Beginner’s Guide to Caring for Houseplants

houseplant

Houseplants enhance your décor, clean the air, and bring the outdoors inside. (DepositPhotos)

Growing houseplants is a great way to start gardening while enhancing the beauty of your home. Like any other gardening endeavor, indoor gardens can be as simple or elaborate as you would like. Here are some general guidelines to help get you started.


Dracaena comes in many varieties and is easy to grow.

Choose Plants Wisely

The first step is to choose healthy, actively growing plants with no signs of disease or distress. Start with plants that are forgiving, rather than ones with special needs. Some suggestions for easy to grow houseplants are:

  • Pothos (Epipremnum aureum)
  • Philodendron (Philodendron sp.)
  • Dracaena (Dracaena sp.)
  • Spider plant (Chlorophytum comosum)
  • Snake plant (Sanseveria sp.)
  • Rubber plant (Ficus elastica)
  • Peperomia (Peperomia sp.)
  • Peace lily (Spathiphyllum sp.)
  • Diffenbachia (Dieffenbachia sp.)


Most houseplants like bright, indirect or filtered light.

Light and Location

In general, the best place for houseplants is a bright window that gets direct sun only part of the day. Houseplants like light, but most don’t necessarily like to bake in the sunshine. Check the plant’s label and follow the instructions about light requirements. Some tips:

  • High or Direct Light: Sunny windows facing south or southwest.
  • Medium or Indirect Light: East facing windows, and spots in bright rooms away from the windows.
  • Low Light: North-facing windows and darker rooms.


Plants with darker leaves can usually tolerate less light.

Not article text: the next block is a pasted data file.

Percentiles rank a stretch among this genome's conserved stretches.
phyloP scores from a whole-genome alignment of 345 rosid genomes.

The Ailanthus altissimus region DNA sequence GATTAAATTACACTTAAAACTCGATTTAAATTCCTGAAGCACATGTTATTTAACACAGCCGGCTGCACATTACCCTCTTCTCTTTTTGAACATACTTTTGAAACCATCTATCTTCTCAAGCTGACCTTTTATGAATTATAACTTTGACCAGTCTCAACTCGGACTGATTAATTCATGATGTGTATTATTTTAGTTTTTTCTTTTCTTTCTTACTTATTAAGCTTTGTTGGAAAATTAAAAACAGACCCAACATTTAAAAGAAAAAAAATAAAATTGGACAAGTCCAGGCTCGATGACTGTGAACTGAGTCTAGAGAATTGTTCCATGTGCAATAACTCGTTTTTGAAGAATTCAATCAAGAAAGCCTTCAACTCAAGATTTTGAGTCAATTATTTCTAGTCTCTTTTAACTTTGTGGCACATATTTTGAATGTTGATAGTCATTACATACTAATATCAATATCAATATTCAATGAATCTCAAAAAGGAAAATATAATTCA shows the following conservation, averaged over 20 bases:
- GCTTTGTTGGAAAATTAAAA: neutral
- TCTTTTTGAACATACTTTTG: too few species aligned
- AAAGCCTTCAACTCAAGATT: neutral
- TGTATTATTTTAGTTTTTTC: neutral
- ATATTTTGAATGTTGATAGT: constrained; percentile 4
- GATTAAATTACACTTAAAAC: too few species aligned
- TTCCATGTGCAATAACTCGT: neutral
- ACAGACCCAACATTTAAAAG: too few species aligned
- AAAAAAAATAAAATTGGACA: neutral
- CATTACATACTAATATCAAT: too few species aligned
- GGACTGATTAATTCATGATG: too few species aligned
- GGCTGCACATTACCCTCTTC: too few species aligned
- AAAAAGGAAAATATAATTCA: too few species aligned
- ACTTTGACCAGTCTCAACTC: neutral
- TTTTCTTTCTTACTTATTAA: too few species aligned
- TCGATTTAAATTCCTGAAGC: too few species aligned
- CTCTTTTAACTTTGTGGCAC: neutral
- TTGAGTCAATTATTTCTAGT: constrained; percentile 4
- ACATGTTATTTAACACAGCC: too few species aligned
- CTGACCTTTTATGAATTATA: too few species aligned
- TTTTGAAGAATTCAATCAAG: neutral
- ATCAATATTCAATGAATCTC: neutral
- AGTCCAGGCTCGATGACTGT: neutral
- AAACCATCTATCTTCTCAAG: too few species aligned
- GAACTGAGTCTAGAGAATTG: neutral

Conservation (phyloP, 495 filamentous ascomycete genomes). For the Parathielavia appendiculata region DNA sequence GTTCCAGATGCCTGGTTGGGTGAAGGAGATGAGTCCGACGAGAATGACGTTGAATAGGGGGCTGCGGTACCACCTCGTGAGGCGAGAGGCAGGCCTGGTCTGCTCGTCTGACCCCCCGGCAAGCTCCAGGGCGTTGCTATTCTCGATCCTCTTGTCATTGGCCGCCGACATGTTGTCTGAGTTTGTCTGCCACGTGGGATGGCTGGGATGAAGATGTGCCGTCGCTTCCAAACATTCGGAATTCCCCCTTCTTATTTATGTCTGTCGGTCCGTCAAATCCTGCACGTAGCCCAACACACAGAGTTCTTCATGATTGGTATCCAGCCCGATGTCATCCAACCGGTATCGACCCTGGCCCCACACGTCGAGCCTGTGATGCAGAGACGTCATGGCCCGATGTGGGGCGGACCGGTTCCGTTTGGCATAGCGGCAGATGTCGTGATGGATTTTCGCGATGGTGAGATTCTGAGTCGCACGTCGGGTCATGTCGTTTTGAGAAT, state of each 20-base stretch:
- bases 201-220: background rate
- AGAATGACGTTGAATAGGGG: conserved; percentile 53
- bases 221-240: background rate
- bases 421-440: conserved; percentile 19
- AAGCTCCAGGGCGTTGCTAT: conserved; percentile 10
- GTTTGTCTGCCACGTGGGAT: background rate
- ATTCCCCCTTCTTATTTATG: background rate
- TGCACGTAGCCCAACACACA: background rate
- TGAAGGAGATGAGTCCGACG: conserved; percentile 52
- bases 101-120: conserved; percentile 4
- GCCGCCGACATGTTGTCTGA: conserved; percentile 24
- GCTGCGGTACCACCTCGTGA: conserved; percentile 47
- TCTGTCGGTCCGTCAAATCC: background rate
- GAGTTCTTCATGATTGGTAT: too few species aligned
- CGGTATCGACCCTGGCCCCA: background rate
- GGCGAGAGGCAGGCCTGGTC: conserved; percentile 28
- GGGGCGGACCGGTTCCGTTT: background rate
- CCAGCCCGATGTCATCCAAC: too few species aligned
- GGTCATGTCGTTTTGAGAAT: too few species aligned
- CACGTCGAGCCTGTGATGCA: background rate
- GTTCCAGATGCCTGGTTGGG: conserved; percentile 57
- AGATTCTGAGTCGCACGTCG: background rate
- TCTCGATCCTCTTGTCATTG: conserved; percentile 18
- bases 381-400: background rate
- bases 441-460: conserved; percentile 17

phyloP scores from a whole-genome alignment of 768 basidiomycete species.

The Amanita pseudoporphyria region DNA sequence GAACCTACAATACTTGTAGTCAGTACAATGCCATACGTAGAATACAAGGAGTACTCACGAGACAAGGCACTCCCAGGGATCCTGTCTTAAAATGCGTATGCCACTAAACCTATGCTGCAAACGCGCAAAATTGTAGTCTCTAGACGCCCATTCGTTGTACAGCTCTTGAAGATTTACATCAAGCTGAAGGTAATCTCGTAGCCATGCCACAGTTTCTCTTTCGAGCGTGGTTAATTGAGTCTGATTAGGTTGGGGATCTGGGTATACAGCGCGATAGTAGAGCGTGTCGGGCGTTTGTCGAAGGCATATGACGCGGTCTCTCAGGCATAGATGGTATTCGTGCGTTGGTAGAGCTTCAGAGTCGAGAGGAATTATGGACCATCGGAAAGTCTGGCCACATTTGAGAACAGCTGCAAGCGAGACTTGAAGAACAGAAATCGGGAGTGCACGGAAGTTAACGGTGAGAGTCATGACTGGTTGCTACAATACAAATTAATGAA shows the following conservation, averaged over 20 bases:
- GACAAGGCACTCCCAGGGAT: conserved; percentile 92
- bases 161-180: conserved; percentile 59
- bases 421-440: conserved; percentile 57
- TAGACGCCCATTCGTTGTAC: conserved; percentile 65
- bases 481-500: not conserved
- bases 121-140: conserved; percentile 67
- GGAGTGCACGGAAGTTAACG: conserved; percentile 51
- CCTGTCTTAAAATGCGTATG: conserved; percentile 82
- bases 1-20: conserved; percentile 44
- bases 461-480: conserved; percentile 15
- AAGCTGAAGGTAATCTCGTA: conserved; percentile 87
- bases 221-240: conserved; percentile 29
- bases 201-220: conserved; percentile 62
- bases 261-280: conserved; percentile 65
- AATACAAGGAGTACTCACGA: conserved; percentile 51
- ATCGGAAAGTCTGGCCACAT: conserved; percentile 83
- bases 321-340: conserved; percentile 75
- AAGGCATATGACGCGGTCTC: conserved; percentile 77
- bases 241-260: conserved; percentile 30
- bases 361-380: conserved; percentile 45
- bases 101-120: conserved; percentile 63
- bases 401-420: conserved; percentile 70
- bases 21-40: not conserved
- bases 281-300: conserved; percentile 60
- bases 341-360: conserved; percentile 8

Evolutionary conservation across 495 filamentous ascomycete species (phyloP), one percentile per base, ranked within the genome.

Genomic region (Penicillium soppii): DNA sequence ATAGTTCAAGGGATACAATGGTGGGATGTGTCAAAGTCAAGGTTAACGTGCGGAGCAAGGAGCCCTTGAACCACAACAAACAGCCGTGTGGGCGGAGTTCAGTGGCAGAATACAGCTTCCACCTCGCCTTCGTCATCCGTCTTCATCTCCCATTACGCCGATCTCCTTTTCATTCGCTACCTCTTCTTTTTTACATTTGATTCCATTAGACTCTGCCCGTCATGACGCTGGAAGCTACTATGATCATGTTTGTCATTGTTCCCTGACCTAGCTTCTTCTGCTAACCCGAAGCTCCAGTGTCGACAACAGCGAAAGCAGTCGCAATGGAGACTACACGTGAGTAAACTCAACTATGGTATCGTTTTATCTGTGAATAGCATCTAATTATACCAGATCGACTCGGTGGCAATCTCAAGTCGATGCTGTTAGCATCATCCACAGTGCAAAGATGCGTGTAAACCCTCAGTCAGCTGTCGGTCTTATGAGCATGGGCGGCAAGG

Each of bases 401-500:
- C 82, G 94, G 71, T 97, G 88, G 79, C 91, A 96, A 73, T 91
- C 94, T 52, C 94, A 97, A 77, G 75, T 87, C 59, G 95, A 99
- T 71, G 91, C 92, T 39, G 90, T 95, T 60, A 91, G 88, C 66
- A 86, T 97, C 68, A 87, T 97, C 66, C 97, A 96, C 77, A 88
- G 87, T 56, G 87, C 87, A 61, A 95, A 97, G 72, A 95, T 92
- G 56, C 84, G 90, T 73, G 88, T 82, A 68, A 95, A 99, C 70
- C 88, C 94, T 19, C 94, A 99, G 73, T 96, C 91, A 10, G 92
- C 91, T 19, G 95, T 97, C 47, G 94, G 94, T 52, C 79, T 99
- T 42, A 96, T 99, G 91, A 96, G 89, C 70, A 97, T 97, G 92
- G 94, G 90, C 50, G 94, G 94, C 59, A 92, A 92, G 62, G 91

Comments

Please Leave a Comment

5 Comments on “Beginner’s Guide to Caring for Houseplants”

You can follow comments to this article by subscribing to the RSS news feed with your favorite feed reader.


  • Eddie De Mott Says:
    April 16th, 2016 at 9:52 am

    Dear Julie Day,
    I am constantly asking anyone who grows plants and those who are in garden store questions about plants. In just this one article I have learned more about hints for growing plants than years of asking people questions. Thank you ever so much!! -Eddie.



  • Hap Haley Says:
    October 10th, 2015 at 9:49 pm

    Hello & good day to you. We recently purchased a potted Golden Pothos house plant. Some of the leaves have areas that look similar to a cigarette burn. Looks like insects have eaten the section, but no insects in sight. Can you help with the kind of spray and/or chemical to use?
    Thanks,
    Hap



  • maxine johnson Says:
    February 3rd, 2015 at 10:51 am

    going to sell home. live in seattle suburb of edmonds. what plants are recommended to plant outside facing south under large window that don’t require a lot of water? thank you.



  • Lynn Odle Says:
    July 6th, 2013 at 12:14 pm

    Hi, My name is Lynn and I have been growing plants since I can remember. My mother has always had a “Green Thumb” and i followed suit. My main question is about a Variegated Peperomia Plant, and I want to Propagate it so I can fill the pot up to make it look fuller and more “Eye Catching” when someone walks in the door. I have read about the powdered root compound to put on it before planting it into the dirt. But I also read that it was okay to cut it with 6 leaves on that stalk and place it into water (approx. 2 weeks) and once i see the roots, then very easily plant it into that pot being careful not to break that root. Is This A Wise Idea?????? Please help, because I am about to go but another Peperomia just to fill in the flower pot so it will have that full foliage look like the rest of my plants do. Thank You for you time. Lynn



  • Jonathan Says:
    July 25th, 2009 at 12:12 pm

    *”Don’t let your plant sit in water, particularly if it’s in a decorative planter where it could drown.”

    So your average English Ivy should not sit in water?


We want to hear from you! In addition to posting comments on articles and videos, you can also send your comments and questions to us on our contact page or at (800) 946-4420. While we can't answer them all, we may use your question on our Today's Homeowner radio or TV show, or online at todayshomeowner.com.

 characters available

Subscribe to our 'Tips for Today's Homeowner' mailing list!

* indicates required

Beginner’s Guide to Caring for Houseplants